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I know this isn't strictly a programming question, but this is still the best place I could think of to ask it.

For a long time now, I've been pondering buying a netbook, but not just any netbook. I have very specific requirements.

When the Asus EEE PC 1015pem, with the intel atom n550, came out, I almost bought it, but there was one catch. maximum 2GB of RAM, which is just a tad low considering what I need, or at least what I think I need. better to be on the safe side anyway.

So I held my breath, pondering, scheming and then suddenly, BAM, Intel released the n570, which apparently can support 4gb of ram. Saying apparently since I haven't been able to find anywhere on their site, where I can confirm the information and the processor specification isn't complete yet for some reason, but I do believe it to be true for other reasons. Among other things, this cpu will also be used in servers.

However, every single netbook manufacturer, who have put specs out for netbook sporting the n570, have included a limit of 2gb.

Now my actual question is, where in lie the limitation. Is it at all likely that it can be circumvented, assuming that the manufacturers do not change the specs?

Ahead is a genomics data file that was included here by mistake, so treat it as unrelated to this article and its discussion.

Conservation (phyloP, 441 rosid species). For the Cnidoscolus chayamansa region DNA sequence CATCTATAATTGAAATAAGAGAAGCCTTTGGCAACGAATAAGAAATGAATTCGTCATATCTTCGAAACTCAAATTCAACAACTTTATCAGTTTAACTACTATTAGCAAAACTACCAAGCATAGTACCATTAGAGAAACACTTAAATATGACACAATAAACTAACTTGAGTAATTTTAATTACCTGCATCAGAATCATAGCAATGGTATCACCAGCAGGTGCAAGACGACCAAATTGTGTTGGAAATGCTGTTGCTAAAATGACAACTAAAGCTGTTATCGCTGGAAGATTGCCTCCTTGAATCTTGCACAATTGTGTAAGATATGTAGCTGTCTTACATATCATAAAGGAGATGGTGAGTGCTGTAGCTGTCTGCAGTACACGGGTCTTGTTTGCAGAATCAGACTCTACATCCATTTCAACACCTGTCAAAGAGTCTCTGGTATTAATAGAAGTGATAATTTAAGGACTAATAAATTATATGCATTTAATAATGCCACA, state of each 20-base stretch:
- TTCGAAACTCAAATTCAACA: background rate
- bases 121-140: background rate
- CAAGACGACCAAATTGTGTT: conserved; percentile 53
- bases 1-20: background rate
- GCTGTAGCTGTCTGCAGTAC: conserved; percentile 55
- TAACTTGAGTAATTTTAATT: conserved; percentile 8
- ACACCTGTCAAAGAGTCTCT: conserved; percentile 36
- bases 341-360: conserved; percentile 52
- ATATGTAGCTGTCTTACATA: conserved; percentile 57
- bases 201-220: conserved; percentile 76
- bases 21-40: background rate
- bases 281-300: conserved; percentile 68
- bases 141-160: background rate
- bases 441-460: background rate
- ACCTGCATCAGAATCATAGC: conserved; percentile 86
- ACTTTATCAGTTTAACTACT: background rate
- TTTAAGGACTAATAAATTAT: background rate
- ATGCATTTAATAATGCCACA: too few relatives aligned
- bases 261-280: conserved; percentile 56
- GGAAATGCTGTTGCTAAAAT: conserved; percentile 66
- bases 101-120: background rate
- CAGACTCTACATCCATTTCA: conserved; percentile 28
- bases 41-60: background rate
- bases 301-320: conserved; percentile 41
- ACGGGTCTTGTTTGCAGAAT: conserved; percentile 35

I don't think it likely that the cpu would be the limiting factor, so what about the rest of the hardware? As far as I know, the memory controller is build in to the cpu, so that probably won't be it either. I suppose it could be a bios limitation.

What do you think?

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Mainboard and space inside the netbook.. –  halfdan Apr 18 '11 at 21:52
    
32-bit processors can only handle 4 GB max, so they probably bought a crappy motherboard that only supports 2 GB. RAM slot issue. –  tjameson Apr 18 '11 at 22:23
    
It's an interesting questions, because it could very well be that the chipset only supports 2 GB (after all, the memory controller has limits. An older example: The i815 chipset only supported 512 MB RAM, not more, and that was not a slot limitation but a hardware/chipset thing. Of course, could be arbitary to separate the markets) –  Michael Stum Apr 18 '11 at 22:26
    
@tjameson - I don't think you can argue it's 'crappy' when doing so allows you to shave a dozen millimeters off the dimensions of the machine. It's an netbook, after all! –  Shinrai Apr 18 '11 at 22:27